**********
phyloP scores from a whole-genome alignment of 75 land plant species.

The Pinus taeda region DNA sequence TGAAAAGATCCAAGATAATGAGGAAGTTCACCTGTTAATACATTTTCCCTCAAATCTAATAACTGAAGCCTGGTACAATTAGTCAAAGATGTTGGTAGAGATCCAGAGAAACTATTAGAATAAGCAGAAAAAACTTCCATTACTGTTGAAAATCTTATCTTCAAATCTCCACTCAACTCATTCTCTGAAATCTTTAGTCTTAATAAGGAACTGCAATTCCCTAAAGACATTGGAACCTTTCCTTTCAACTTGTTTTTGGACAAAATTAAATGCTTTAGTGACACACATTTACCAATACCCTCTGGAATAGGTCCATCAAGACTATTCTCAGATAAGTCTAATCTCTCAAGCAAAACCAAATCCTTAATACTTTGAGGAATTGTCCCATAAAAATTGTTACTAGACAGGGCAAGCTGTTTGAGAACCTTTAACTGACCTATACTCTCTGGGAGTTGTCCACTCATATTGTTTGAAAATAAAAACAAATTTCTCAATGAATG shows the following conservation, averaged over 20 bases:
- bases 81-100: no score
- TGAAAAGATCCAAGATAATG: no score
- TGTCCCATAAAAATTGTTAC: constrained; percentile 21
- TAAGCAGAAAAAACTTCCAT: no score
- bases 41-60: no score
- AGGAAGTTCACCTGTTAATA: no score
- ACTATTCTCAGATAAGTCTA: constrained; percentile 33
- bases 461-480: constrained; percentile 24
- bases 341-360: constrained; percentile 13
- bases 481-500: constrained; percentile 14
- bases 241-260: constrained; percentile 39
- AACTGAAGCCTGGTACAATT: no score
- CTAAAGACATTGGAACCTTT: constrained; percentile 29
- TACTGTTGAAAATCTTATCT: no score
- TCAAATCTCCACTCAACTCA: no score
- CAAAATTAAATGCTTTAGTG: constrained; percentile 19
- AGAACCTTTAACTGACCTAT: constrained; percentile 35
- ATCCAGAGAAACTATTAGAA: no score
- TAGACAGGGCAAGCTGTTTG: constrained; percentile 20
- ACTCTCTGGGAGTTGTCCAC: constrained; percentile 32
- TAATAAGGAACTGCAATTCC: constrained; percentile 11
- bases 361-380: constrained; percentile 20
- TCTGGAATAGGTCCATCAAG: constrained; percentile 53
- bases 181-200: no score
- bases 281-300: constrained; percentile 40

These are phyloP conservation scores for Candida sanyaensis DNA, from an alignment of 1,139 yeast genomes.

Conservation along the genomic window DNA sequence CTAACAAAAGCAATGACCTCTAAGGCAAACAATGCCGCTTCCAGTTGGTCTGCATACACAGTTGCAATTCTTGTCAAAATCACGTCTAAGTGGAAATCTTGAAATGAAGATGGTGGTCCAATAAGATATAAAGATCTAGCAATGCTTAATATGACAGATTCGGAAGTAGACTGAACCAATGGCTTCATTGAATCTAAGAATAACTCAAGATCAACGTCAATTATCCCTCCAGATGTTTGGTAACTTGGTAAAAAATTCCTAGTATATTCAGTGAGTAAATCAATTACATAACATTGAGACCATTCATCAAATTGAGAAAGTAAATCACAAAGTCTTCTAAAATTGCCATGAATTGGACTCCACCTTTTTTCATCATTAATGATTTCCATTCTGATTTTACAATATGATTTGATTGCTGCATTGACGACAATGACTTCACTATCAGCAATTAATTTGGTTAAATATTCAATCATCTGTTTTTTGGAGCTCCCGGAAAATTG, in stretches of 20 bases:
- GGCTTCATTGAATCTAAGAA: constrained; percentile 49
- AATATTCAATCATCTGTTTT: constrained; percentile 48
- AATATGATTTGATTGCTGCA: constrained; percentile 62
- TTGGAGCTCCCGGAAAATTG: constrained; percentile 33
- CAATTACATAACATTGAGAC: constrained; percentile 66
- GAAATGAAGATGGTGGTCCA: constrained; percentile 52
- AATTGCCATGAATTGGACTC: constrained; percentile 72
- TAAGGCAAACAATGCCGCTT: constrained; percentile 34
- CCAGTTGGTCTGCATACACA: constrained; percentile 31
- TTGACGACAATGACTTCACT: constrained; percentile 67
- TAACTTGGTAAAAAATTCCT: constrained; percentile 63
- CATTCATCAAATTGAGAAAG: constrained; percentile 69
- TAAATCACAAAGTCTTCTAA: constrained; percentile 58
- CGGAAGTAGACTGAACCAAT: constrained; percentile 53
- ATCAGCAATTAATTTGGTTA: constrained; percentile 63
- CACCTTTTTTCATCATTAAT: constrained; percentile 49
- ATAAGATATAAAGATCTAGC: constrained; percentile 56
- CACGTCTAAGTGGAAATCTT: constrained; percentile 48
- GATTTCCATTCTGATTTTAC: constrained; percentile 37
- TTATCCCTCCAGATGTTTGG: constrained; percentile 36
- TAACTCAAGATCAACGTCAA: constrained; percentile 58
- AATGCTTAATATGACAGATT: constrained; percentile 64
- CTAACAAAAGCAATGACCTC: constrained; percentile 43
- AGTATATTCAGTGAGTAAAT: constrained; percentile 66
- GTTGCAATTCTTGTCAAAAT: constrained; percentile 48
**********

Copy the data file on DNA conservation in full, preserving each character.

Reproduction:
phyloP scores from a whole-genome alignment of 75 land plant species.

The Pinus taeda region DNA sequence TGAAAAGATCCAAGATAATGAGGAAGTTCACCTGTTAATACATTTTCCCTCAAATCTAATAACTGAAGCCTGGTACAATTAGTCAAAGATGTTGGTAGAGATCCAGAGAAACTATTAGAATAAGCAGAAAAAACTTCCATTACTGTTGAAAATCTTATCTTCAAATCTCCACTCAACTCATTCTCTGAAATCTTTAGTCTTAATAAGGAACTGCAATTCCCTAAAGACATTGGAACCTTTCCTTTCAACTTGTTTTTGGACAAAATTAAATGCTTTAGTGACACACATTTACCAATACCCTCTGGAATAGGTCCATCAAGACTATTCTCAGATAAGTCTAATCTCTCAAGCAAAACCAAATCCTTAATACTTTGAGGAATTGTCCCATAAAAATTGTTACTAGACAGGGCAAGCTGTTTGAGAACCTTTAACTGACCTATACTCTCTGGGAGTTGTCCACTCATATTGTTTGAAAATAAAAACAAATTTCTCAATGAATG shows the following conservation, averaged over 20 bases:
- bases 81-100: no score
- TGAAAAGATCCAAGATAATG: no score
- TGTCCCATAAAAATTGTTAC: constrained; percentile 21
- TAAGCAGAAAAAACTTCCAT: no score
- bases 41-60: no score
- AGGAAGTTCACCTGTTAATA: no score
- ACTATTCTCAGATAAGTCTA: constrained; percentile 33
- bases 461-480: constrained; percentile 24
- bases 341-360: constrained; percentile 13
- bases 481-500: constrained; percentile 14
- bases 241-260: constrained; percentile 39
- AACTGAAGCCTGGTACAATT: no score
- CTAAAGACATTGGAACCTTT: constrained; percentile 29
- TACTGTTGAAAATCTTATCT: no score
- TCAAATCTCCACTCAACTCA: no score
- CAAAATTAAATGCTTTAGTG: constrained; percentile 19
- AGAACCTTTAACTGACCTAT: constrained; percentile 35
- ATCCAGAGAAACTATTAGAA: no score
- TAGACAGGGCAAGCTGTTTG: constrained; percentile 20
- ACTCTCTGGGAGTTGTCCAC: constrained; percentile 32
- TAATAAGGAACTGCAATTCC: constrained; percentile 11
- bases 361-380: constrained; percentile 20
- TCTGGAATAGGTCCATCAAG: constrained; percentile 53
- bases 181-200: no score
- bases 281-300: constrained; percentile 40

These are phyloP conservation scores for Candida sanyaensis DNA, from an alignment of 1,139 yeast genomes.

Conservation along the genomic window DNA sequence CTAACAAAAGCAATGACCTCTAAGGCAAACAATGCCGCTTCCAGTTGGTCTGCATACACAGTTGCAATTCTTGTCAAAATCACGTCTAAGTGGAAATCTTGAAATGAAGATGGTGGTCCAATAAGATATAAAGATCTAGCAATGCTTAATATGACAGATTCGGAAGTAGACTGAACCAATGGCTTCATTGAATCTAAGAATAACTCAAGATCAACGTCAATTATCCCTCCAGATGTTTGGTAACTTGGTAAAAAATTCCTAGTATATTCAGTGAGTAAATCAATTACATAACATTGAGACCATTCATCAAATTGAGAAAGTAAATCACAAAGTCTTCTAAAATTGCCATGAATTGGACTCCACCTTTTTTCATCATTAATGATTTCCATTCTGATTTTACAATATGATTTGATTGCTGCATTGACGACAATGACTTCACTATCAGCAATTAATTTGGTTAAATATTCAATCATCTGTTTTTTGGAGCTCCCGGAAAATTG, in stretches of 20 bases:
- GGCTTCATTGAATCTAAGAA: constrained; percentile 49
- AATATTCAATCATCTGTTTT: constrained; percentile 48
- AATATGATTTGATTGCTGCA: constrained; percentile 62
- TTGGAGCTCCCGGAAAATTG: constrained; percentile 33
- CAATTACATAACATTGAGAC: constrained; percentile 66
- GAAATGAAGATGGTGGTCCA: constrained; percentile 52
- AATTGCCATGAATTGGACTC: constrained; percentile 72
- TAAGGCAAACAATGCCGCTT: constrained; percentile 34
- CCAGTTGGTCTGCATACACA: constrained; percentile 31
- TTGACGACAATGACTTCACT: constrained; percentile 67
- TAACTTGGTAAAAAATTCCT: constrained; percentile 63
- CATTCATCAAATTGAGAAAG: constrained; percentile 69
- TAAATCACAAAGTCTTCTAA: constrained; percentile 58
- CGGAAGTAGACTGAACCAAT: constrained; percentile 53
- ATCAGCAATTAATTTGGTTA: constrained; percentile 63
- CACCTTTTTTCATCATTAAT: constrained; percentile 49
- ATAAGATATAAAGATCTAGC: constrained; percentile 56
- CACGTCTAAGTGGAAATCTT: constrained; percentile 48
- GATTTCCATTCTGATTTTAC: constrained; percentile 37
- TTATCCCTCCAGATGTTTGG: constrained; percentile 36
- TAACTCAAGATCAACGTCAA: constrained; percentile 58
- AATGCTTAATATGACAGATT: constrained; percentile 64
- CTAACAAAAGCAATGACCTC: constrained; percentile 43
- AGTATATTCAGTGAGTAAAT: constrained; percentile 66
- GTTGCAATTCTTGTCAAAAT: constrained; percentile 48